On this week’s #MediaSnack Tom Denford chats to Brian Wieser, the marketing business’s favourite analyst. Tom and Brian talk about the challenges of making sense of holding company finances, the importance of new business and what it will take for consultancies to make a big money bid.
First, they discuss the challenges of how agencies work and Brian explains that it’s difficult to identify pan-industry trends, not least because all of the holding companies report their data differently.
In particular, he singles out Omnicom which uses pass-through revenues in a way that makes it hard to assess the underlying trends in the sector and highlights its ownership of companies that are not even part of the marketing services business.
That makes it difficult to compare apples with apples because headline organic growth is often apples, pears and oranges.
Brian notes that while there has been an issue with transparency, zero-based budgeting and contracts leading to historically weak revenue growth, this lack of clarity can mean investors have a distorted view of the health of the industry. And that can impact on how capital gets allocated.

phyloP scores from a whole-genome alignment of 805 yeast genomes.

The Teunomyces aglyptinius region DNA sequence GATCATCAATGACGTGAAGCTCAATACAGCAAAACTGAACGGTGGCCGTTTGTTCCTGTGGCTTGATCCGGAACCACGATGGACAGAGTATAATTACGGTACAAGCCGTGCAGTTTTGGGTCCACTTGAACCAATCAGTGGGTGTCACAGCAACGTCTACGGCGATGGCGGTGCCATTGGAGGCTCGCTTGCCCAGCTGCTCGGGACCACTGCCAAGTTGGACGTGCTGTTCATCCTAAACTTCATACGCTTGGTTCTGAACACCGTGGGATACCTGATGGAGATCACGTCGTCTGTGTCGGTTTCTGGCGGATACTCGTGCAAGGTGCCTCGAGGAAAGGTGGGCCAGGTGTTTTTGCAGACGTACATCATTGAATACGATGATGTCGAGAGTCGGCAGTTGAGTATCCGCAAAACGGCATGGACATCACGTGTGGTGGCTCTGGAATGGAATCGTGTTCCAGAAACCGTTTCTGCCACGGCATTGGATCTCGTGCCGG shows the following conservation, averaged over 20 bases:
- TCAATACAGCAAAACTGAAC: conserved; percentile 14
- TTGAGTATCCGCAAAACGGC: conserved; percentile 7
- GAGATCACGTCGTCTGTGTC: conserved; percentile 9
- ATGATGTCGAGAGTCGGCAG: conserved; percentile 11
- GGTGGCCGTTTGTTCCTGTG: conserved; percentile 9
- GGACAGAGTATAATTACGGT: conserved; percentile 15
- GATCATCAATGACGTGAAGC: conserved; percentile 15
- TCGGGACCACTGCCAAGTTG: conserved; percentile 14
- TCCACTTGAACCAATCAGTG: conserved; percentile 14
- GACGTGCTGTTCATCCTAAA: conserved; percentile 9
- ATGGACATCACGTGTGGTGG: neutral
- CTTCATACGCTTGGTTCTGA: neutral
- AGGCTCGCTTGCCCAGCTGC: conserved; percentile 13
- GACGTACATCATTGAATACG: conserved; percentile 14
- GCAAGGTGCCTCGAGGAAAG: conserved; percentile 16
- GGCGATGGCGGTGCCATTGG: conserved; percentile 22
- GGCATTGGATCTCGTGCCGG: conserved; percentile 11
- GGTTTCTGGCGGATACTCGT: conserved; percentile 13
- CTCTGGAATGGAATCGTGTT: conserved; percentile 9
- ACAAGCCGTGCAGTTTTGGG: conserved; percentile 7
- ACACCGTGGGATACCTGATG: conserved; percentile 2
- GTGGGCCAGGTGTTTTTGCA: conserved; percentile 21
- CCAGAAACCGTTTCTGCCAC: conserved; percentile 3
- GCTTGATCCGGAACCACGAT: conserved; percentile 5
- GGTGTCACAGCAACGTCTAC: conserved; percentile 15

This explains why investors pay so much attention to new business wins, because these offer data points that allow them a glimpse into the black box. Because new business wins can be tracked, they provide something that investors can react to.
Brian argues that this helps investors determine if one holding company’s bad results are simply poor performance or a reflection of a wider story, even if contracts that get renegotiated – a much bigger issue – don’t get publicised.
He says that although most of his ratings are hold, he is broadly optimistic about the future of the agency business. He subscribes to the cockroach theory that agencies will outlast us all. Having worked in the business he says it probably has a greater share of future entrepreneurs than Silicon Valley and that will create an everlasting source of growth.
Finally, Tom and Brian discuss possibility of a consultancy buying one of the holding companies. Brian argues that while there is industrial logic, firms such as Accenture need to be provoked into doing something.
However, if someone places a bid for IPG, for example, then companies like Accenture will have to decide whether they want to get involved. Cap Gemini’s CEO has already said it would act if it thought Accenture would act.